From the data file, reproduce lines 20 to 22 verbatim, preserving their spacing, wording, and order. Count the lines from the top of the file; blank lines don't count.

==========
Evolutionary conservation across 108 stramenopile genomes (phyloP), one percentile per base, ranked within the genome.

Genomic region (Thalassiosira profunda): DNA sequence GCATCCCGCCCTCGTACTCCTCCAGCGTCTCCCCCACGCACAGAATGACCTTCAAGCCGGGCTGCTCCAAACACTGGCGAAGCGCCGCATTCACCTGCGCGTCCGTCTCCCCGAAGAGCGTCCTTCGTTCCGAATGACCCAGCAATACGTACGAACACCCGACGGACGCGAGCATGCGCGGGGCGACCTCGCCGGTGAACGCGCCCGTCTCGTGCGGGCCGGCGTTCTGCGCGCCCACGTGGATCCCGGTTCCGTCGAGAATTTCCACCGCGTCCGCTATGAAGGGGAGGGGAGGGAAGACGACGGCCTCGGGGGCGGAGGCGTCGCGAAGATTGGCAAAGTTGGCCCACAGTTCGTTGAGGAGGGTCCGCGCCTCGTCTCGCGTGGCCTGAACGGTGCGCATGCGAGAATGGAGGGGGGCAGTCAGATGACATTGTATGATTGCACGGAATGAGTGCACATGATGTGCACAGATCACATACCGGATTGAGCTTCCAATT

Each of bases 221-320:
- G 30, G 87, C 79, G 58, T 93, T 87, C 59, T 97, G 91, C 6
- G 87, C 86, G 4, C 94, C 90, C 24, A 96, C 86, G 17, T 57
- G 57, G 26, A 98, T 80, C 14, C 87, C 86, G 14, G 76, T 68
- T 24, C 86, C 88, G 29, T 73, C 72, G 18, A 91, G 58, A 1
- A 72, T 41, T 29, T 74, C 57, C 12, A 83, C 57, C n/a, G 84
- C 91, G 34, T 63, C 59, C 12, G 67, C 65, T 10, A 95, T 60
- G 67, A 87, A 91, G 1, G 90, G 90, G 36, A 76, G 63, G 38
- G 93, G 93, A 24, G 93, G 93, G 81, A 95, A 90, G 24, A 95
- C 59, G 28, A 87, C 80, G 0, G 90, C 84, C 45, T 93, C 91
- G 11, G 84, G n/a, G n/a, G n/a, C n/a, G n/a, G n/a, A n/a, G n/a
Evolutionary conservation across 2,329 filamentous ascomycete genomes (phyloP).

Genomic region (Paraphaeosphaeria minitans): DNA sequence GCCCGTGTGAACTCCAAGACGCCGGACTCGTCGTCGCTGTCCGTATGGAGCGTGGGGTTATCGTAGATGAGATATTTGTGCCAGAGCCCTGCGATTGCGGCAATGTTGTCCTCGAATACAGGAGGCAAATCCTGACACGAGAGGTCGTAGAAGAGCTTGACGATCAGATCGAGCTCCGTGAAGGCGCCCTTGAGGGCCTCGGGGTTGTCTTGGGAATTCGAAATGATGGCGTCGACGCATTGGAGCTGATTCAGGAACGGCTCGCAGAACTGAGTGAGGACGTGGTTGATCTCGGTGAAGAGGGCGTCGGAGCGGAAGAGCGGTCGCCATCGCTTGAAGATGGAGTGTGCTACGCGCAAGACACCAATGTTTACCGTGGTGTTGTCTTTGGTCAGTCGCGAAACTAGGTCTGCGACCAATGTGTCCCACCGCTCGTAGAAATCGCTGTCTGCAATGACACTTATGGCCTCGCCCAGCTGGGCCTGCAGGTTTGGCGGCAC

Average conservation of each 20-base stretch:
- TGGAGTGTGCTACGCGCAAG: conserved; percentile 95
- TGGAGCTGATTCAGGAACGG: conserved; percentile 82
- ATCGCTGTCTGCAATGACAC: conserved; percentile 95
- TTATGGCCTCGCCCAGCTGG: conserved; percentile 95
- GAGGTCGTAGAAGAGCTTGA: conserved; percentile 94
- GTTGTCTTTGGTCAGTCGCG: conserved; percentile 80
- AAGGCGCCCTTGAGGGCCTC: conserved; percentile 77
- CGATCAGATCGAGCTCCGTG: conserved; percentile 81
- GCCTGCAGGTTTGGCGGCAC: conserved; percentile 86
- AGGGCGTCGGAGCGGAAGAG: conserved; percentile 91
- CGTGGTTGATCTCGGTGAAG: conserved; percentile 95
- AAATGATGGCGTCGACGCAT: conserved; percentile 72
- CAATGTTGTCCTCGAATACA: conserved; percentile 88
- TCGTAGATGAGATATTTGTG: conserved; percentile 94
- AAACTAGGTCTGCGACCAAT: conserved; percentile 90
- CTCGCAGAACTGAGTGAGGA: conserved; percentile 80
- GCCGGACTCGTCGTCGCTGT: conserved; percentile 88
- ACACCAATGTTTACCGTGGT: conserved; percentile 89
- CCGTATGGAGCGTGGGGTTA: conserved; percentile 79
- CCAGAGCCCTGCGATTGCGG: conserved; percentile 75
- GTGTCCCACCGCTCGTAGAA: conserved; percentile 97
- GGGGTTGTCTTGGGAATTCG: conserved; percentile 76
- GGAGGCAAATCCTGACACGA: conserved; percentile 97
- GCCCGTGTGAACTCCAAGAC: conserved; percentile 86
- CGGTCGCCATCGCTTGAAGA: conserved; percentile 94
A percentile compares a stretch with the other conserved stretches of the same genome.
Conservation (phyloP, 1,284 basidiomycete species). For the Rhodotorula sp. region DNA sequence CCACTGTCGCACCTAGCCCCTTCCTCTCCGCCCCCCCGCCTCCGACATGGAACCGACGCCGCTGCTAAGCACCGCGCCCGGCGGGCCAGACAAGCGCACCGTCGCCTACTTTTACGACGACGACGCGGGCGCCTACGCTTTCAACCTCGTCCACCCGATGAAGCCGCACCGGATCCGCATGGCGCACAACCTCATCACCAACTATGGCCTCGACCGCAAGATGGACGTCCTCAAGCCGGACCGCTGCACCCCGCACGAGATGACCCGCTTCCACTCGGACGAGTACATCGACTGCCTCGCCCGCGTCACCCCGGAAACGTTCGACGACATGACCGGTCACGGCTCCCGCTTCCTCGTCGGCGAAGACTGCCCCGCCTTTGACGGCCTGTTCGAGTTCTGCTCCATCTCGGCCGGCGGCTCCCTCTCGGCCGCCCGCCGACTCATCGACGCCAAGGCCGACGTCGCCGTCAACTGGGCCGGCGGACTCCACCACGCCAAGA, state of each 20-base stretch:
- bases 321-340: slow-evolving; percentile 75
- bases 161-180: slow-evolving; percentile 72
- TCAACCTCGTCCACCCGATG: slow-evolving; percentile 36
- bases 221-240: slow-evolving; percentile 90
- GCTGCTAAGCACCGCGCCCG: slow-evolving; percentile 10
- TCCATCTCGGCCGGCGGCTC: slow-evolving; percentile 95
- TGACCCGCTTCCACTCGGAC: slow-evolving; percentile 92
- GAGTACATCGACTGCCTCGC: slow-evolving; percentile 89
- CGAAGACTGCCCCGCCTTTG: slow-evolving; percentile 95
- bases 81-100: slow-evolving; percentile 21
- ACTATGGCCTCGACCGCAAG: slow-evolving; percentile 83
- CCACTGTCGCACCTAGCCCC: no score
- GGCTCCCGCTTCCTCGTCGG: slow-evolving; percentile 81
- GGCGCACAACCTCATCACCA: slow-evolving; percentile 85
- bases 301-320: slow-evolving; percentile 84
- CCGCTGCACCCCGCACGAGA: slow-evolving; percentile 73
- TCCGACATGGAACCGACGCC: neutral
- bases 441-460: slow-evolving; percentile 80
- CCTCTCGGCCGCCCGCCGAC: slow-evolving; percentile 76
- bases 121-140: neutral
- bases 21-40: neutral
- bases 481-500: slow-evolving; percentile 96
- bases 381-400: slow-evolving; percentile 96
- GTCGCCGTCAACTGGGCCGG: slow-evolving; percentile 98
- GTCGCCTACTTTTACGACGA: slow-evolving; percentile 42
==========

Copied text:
- TTATGGCCTCGCCCAGCTGG: conserved; percentile 95
- GAGGTCGTAGAAGAGCTTGA: conserved; percentile 94
- GTTGTCTTTGGTCAGTCGCG: conserved; percentile 80